Arizona Court Denies Defendant’s Appeal, Concluding that Police Officer’s Identification Process was Accurate

In a recent opinion from an Arizona court, the defendant’s appeal of his conviction for fleeing from law enforcement was denied. Originally, the defendant was convicted and sentenced after he allegedly ran on foot from a police officer that was pursuing him. On appeal, he argued that the officer’s process for identifying him as the person fleeing was insufficient and unreliable. The court considered the defendant’s argument but ultimately affirmed his conviction.

Facts of the Case

According to the opinion, a police officer was driving one day in March 2016 when a car ran a stop sign, entered his lane, and caused him to swerve in order to avoid crashing. According to the officer, at that moment, the officer “locked eyes” with the car’s driver, getting a full view of the driver’s face.

The officer then tried to initiate a traffic stop, but the car kept driving and a pursuit ensued. The driver ended up stopping at an apartment complex, where he and two other occupants got out of the vehicle and fled on foot. Again, the officer caught sight of the driver’s face. Minutes later, the officer identified the driver as the defendant in this case after he was shown a photograph with the defendant’s name on it. Pulling up an additional photograph of the defendant using his patrol unit computer, the officer again confirmed that the driver was the defendant.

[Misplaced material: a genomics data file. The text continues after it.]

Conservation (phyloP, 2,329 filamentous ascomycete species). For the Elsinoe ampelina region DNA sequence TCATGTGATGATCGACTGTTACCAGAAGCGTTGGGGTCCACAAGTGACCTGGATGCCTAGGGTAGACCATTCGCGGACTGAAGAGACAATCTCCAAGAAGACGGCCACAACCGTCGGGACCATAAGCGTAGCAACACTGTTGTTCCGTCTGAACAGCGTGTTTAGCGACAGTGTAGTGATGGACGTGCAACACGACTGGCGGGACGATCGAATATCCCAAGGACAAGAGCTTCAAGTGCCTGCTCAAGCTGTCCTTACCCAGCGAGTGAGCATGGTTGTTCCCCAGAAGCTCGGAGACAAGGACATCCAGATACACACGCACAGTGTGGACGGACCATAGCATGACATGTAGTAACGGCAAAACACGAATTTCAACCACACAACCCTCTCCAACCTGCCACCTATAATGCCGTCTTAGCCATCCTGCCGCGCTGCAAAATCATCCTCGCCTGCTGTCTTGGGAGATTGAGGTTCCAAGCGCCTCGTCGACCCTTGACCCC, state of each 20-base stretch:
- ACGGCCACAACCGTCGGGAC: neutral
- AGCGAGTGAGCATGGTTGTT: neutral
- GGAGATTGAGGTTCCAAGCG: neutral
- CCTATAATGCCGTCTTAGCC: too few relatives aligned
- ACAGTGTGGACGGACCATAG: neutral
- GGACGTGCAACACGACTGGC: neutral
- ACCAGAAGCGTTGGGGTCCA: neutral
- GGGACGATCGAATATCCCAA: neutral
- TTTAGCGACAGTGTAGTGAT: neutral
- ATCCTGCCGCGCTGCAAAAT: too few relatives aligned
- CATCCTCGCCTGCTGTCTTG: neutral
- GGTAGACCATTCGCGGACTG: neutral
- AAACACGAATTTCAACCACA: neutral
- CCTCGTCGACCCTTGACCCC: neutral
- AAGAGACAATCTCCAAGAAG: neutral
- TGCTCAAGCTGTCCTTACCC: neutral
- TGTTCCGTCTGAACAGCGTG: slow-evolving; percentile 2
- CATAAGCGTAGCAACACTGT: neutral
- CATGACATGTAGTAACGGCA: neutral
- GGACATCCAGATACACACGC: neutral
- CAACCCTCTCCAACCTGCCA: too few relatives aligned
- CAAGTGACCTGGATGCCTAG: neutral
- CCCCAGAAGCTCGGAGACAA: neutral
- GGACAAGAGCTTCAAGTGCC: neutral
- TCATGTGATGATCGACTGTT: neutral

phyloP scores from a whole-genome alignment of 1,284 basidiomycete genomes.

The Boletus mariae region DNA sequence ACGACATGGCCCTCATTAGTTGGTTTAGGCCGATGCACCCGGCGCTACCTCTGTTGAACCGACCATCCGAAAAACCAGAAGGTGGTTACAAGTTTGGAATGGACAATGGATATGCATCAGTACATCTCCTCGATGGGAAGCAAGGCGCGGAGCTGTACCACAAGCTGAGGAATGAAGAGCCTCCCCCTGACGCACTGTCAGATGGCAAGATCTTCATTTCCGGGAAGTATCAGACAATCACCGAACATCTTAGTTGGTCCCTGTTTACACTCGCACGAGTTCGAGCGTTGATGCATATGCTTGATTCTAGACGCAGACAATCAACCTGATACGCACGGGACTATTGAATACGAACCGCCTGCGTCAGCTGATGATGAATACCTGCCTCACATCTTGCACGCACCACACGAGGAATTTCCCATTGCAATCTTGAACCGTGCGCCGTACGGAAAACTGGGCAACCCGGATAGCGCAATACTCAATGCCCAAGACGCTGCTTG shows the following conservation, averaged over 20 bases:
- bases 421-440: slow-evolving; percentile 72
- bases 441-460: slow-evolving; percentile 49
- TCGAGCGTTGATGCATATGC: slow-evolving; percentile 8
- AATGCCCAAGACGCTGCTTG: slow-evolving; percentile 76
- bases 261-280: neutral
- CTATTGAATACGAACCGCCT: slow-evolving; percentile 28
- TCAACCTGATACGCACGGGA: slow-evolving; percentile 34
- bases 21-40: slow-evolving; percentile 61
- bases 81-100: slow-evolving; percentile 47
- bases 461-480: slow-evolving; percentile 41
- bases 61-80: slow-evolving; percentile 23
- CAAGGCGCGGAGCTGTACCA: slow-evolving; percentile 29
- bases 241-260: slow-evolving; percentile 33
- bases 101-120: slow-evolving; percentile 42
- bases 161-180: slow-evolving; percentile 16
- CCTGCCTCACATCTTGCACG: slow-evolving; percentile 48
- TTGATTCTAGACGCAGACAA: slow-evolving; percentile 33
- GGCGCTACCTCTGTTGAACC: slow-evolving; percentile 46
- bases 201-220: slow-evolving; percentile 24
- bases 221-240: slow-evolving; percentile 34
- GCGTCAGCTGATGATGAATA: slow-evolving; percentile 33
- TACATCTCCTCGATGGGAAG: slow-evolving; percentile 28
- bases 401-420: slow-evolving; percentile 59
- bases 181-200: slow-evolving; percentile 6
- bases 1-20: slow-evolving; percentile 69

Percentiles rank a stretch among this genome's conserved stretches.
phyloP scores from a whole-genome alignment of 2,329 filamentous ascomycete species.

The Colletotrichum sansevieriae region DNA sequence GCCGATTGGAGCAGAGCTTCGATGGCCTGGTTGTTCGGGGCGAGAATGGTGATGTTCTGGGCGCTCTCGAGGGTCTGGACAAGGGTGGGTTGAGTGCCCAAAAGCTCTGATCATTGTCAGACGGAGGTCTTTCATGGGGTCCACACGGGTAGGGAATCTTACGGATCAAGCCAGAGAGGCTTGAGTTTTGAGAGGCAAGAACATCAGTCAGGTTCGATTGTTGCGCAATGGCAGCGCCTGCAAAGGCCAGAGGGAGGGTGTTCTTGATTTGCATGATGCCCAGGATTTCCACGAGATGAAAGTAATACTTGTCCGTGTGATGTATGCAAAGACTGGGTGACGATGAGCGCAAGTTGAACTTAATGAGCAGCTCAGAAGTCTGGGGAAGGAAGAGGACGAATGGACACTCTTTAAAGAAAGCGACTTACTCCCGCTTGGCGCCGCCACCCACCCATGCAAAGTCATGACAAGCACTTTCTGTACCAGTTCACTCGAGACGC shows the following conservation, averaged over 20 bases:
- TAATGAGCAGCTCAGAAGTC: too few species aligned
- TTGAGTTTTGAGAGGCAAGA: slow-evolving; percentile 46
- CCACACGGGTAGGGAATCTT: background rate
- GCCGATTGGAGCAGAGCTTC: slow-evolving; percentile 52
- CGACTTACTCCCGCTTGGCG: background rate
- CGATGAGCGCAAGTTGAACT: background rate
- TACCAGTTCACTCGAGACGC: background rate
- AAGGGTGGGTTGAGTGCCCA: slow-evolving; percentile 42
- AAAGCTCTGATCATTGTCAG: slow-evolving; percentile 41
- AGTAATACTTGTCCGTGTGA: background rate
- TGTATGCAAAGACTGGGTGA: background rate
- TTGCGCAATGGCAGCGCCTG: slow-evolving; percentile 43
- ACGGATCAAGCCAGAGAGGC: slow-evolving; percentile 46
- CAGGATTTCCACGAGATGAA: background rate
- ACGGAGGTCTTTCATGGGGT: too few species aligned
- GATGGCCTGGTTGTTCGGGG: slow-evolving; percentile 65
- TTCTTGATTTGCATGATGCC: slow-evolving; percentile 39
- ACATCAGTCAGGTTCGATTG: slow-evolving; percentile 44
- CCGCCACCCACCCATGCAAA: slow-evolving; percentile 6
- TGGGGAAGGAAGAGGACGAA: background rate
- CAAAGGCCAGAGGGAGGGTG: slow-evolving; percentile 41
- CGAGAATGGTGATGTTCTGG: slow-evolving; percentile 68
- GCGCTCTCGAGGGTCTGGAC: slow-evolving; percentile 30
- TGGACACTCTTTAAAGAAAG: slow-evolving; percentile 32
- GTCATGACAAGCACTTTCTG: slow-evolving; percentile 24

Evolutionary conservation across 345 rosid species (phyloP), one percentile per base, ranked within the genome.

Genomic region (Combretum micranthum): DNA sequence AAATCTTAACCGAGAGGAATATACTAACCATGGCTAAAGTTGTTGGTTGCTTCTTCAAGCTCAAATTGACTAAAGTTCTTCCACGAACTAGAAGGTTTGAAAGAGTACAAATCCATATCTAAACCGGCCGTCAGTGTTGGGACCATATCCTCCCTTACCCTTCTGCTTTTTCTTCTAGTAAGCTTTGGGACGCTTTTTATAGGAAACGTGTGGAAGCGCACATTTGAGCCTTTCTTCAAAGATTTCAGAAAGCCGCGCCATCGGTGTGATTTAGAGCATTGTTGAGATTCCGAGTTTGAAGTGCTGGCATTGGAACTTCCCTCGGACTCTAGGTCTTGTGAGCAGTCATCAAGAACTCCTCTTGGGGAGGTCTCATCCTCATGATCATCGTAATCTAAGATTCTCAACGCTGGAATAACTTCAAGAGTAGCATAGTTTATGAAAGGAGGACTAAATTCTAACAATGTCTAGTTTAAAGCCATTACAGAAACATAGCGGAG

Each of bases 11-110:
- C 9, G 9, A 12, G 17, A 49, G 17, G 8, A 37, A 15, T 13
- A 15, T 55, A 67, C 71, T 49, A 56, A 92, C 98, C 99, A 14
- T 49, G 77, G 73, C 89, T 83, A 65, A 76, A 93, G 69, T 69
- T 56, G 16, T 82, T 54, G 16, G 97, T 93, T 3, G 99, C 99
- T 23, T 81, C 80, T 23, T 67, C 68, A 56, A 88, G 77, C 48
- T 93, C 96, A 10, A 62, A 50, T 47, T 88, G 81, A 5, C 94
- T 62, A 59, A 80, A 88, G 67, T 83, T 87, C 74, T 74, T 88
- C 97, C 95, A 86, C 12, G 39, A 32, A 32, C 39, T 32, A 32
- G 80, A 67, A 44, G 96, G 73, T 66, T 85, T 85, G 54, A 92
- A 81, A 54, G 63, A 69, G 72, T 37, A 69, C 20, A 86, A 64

At trial, the defendant was convicted of fleeing from law enforcement and sentenced to three years in prison.

The Decision

At trial, the defendant tried to include in his case the testimony from an additional detective who thought that photo identification should always involve a six-pack lineup of photos, not just a single photo. The state argued that this testimony should not be included at trial, and the trial court agreed, concluding that it would have been impossible in these circumstances for the officer to use a six-person lineup. Because the officer needed to urgently identify the driver, it was only reasonable for him to identify the driver using only one photograph as opposed to using a six-person photo lineup.

On appeal, the defendant made several arguments. One argument was that the trial unfairly kept the defendant from including testimony from this additional detective stating that identifying a defendant using a “six pack” of photographs is generally a better procedure than using a single picture. The higher court agreed that the trial court should have allowed the jury to hear this important testimony. The opinion of this additional detective was relevant in that it could have cast doubt on the reliability of the identification procedure that brought the defendant to trial in the first place.

It was also true, said the court, that the trial court’s decision to exclude this testimony did not have any real effect on the result of the trial. There was no evidence to show that the trial court’s error is what ultimately led to his guilty verdict, and the court believed that the error was not “so egregious” as to deprive the defendant of a fair trial.

Because of this disagreement, the court ultimately affirmed the defendant’s conviction.

Are You Facing Criminal Charges in Arizona?

If you have been charged with fleeing a police officer, you need an Arizona criminal defense attorney who is committed to making sure you know and understand your options moving forward. At the Law Office of James E. Novak, we know that going through the criminal justice system can be anxiety-inducing, and we are committed to standing by you as we fight your charges together. For a free and confidential consultation, call us at 480-413-1499.


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